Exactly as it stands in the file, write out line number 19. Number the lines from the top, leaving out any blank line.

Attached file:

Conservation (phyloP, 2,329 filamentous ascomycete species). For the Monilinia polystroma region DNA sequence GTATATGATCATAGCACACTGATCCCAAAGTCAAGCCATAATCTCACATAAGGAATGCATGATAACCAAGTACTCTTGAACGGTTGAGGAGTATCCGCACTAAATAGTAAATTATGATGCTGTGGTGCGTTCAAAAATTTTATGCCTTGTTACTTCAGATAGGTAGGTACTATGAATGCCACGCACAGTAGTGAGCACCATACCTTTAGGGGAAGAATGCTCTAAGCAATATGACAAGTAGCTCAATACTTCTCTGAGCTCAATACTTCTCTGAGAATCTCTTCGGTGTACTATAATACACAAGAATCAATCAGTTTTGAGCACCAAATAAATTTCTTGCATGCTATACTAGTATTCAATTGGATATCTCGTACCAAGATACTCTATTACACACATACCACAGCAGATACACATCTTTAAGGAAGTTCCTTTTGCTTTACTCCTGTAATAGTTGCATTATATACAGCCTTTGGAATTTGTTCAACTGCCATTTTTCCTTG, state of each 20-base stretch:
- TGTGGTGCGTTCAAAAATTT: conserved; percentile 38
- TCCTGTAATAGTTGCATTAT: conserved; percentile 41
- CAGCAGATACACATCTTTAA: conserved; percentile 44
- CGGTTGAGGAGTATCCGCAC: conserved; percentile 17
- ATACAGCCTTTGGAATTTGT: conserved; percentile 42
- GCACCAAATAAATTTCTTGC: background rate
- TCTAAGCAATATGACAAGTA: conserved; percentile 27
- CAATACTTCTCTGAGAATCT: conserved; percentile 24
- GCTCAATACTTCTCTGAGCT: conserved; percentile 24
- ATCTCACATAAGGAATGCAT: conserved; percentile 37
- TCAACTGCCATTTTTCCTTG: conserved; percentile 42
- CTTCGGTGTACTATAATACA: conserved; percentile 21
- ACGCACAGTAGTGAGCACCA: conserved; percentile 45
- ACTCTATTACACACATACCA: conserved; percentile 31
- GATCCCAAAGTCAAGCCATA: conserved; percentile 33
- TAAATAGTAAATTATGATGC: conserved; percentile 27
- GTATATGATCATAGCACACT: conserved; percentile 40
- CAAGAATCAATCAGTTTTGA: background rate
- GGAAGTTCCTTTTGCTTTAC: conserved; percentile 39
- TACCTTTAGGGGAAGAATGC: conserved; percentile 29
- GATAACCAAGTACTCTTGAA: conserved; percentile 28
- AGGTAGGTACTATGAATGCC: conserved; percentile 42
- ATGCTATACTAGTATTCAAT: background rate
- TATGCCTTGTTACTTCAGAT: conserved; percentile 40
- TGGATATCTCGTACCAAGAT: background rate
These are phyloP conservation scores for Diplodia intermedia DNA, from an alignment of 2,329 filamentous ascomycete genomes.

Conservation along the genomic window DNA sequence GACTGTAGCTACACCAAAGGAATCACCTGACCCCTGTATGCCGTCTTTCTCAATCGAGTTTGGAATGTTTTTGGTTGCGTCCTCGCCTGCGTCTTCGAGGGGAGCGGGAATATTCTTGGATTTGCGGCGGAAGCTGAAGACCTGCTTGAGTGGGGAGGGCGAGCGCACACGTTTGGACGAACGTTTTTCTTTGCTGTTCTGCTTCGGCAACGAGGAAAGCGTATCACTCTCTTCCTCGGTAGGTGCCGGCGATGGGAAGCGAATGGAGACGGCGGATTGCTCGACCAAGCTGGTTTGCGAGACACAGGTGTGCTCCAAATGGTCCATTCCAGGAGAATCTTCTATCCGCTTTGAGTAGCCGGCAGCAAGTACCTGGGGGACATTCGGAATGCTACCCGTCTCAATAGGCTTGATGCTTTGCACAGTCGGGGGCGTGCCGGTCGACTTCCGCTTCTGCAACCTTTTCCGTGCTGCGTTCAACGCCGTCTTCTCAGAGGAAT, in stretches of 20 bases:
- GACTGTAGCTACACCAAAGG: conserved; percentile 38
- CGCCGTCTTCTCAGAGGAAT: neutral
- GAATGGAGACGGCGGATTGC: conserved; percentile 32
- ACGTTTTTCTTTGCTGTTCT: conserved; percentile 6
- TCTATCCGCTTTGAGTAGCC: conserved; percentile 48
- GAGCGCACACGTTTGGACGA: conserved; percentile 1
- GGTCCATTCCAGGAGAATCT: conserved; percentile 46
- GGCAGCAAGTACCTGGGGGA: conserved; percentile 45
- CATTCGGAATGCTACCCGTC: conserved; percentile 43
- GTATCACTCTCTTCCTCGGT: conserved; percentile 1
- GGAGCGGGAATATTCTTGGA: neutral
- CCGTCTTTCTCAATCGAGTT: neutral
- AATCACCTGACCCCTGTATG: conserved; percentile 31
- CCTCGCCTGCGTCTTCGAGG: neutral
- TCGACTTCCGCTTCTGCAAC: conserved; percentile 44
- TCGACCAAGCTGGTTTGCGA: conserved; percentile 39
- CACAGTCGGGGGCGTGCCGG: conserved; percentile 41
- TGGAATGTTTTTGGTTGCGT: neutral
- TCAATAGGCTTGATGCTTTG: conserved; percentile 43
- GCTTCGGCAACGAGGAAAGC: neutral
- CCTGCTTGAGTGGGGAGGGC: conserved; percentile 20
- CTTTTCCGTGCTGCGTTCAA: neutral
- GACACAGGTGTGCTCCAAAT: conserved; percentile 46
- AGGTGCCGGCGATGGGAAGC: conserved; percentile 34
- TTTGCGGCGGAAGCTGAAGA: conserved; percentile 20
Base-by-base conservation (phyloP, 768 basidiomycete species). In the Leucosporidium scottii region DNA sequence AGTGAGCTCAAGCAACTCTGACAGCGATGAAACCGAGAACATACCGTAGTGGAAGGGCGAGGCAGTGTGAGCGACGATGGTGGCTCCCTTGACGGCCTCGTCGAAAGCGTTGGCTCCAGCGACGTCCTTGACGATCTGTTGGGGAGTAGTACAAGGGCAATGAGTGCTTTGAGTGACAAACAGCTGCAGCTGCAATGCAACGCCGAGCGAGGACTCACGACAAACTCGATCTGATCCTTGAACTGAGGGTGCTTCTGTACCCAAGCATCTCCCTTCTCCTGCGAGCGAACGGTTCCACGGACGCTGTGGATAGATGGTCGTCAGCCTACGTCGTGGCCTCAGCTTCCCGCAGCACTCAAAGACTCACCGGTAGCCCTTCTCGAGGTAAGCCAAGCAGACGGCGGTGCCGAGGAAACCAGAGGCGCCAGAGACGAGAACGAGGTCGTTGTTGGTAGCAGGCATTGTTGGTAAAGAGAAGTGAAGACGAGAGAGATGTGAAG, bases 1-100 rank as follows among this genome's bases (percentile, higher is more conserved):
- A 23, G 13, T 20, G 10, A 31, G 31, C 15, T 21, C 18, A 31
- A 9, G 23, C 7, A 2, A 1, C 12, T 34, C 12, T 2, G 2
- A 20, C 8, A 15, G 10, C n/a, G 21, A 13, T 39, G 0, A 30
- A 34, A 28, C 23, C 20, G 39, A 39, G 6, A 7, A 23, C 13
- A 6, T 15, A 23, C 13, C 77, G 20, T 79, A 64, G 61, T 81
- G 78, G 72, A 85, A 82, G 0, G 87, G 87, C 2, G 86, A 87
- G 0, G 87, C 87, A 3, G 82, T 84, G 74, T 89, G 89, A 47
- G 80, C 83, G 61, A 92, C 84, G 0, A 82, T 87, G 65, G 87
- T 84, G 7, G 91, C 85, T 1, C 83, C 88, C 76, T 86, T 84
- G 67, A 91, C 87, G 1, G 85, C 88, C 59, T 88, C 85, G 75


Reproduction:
- CAAGAATCAATCAGTTTTGA: background rate